Study Skills: Race Car vs Hiker Brain

A better understanding of the brain’s memory systems can help students develop stronger study habits and engage them in deep learning.

In a typical classroom, some students absorb information quickly while others learn at a slower pace. Contrary to popular belief, speed is not necessarily an advantage. The first step in “learning how to learn” is to let go of the false notion that a person is less intelligent if they cannot figure things out right away.


Race Car brains vs Hiker brains

Dr. Barbara Oakley, opens a new window, Professor of Engineering at Oakland University, has extensively researched learning patterns. She illustrates how memory affects learning by classifying thinking models into Race Car brains and Hiker brains. Students who learn concepts faster have Race Car brains, and students who learn at a measured pace have Hiker brains.

Have you ever arrived at the grocery store and realized you forgot your shopping list? If it was over about 2-3 items, you probably needed to make a repeat trip. Working memory is a temporary space for holding onto thoughts. Think of “an octopus sitting in your prefrontal cortex, juggling a set of balls. The working memory can hold about four balls at once before they start dropping.”

Students have similar challenges with following first-time multi-step instructions. Turning repetitious procedures into routines frees up the mind to focus on new content.

When students have a better understanding of how working memory operates, they can study more effectively. For example, when cramming the night before an exam, details are stowed in short-term memory. But to truly understand and retain material, it needs to be stored in long-term memory.

What are ways to access long-term storage? The answer lies in understanding the two types of memory systems: Declarative and Procedural. Both are required; using only one would be like trying to run with just one leg.


Declarative and Procedural memory systems

Declarative memory holds information that we can retrieve when necessary to solve a problem or finish a project. Procedural memory, on the other hand, is effortless. An easy example for students to relate to is typing a text on their smartphone. A task is learned “by heart” after practicing it again and again. Using procedural memory is a slower way to obtain knowledge.

Teens and adults typically learn new concepts using declarative memory. Young children, however, learn primarily through the procedural system, which is why the Montessori methodology has been so effective in the early years. Both processes work in tandem.


Strategies for pulling it all together

A balanced approach of “active learning,” combining both declarative and procedural systems, is the best way to support student learning. Active learning is when students take the lead in acquiring information and applying it in a way that makes the most sense to them. This hands-on approach creates procedural links in long-term memory more successfully than listening to a teacher (or parent) lecture on and on.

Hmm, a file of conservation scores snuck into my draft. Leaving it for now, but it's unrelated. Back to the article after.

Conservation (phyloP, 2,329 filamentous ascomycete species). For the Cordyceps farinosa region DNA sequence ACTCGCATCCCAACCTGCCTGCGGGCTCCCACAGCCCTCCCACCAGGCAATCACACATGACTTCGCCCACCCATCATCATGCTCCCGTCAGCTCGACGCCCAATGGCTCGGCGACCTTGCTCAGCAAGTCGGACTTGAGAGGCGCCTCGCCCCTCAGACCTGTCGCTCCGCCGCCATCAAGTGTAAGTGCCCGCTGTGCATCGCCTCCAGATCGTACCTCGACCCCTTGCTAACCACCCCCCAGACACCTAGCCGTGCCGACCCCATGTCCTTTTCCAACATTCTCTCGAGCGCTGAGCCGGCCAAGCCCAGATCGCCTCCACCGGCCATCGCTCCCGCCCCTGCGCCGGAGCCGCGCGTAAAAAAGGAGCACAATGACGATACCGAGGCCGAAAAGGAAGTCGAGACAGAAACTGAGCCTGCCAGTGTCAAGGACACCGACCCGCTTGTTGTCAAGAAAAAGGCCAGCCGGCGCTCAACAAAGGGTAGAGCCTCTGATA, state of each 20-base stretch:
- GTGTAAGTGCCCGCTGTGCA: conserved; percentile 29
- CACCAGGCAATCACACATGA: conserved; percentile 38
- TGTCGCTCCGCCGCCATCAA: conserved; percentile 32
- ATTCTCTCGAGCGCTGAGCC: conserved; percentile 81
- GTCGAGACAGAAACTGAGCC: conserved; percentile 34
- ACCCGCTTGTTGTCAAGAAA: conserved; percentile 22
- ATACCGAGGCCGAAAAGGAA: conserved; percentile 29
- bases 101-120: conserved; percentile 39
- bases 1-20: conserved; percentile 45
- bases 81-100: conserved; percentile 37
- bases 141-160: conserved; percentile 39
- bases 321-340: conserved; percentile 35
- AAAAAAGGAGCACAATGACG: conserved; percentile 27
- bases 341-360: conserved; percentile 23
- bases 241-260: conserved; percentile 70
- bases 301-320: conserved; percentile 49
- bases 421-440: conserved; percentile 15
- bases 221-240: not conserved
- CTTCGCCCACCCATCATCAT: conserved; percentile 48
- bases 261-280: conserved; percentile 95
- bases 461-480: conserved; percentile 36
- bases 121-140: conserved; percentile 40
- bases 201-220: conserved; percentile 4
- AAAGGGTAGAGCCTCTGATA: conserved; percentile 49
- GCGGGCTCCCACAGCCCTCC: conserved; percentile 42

When helping your children with homework or mastering a new skill, consider these tips:

  • Provide frequent brain breaks.
  • Pause for a minute to jot down a note, a picture, or an association with something else learned.
  • Teach children to regularly close their book or turn over notes and see what they can recall. If your child is willing, ask them to teach what they’ve learned to you, a pet, or for younger kids, to a favorite stuffy. (This is also an effective technique to develop reading comprehension skills.)
  • Offer new practice challenges rather than repeating the same activities over and over again. If you’re helping your child with Multiplication Tables, avoid using the same flashcards or worksheets each time. Change it up with simple games or puzzles. When it is necessary for students to decide what information or procedure to apply to a problem, it utilizes active recall and cognitive flexibility. And practice strengthens procedural memory.

Celebrate difficulties

Starting something new is often a challenge and accompanied by the feeling of wanting to give up. The reason for the struggle is that the brain is creating new pathways. A growth mindset turns this into a positive: students can progress faster if they challenge themselves, called “desirable difficulties, opens a new window” by cognitive psychologist Robert Bjork. “Don't just read a book or read a section of a book, see if you can retrieve those key ideas from what you just read. That's harder.”

A key point to remember is that speed does not equal intelligence, especially for students who find learning effortful. You can be a thriving learner without being able to pick up new information and skills readily. Some Nobel Prize winners grappled with learning when they were young. “It was that struggle that actually helped them to see the problems that all the race car learners just jumped right over.” ~Barbara Oakley, PhD


Sources

Kris, Deborah Farmer. (2021, June 17). How to tap memory systems to deepen learning, opens a new window. Mind/Shift. KQED

Kris, Deborah Farmer. (2017, November 20). 5 Strategies to Demystify the Learning Process for Struggling Students, opens a new window. Mind/Shift. KQED

Photo credit: Mary Taylor from Pexels

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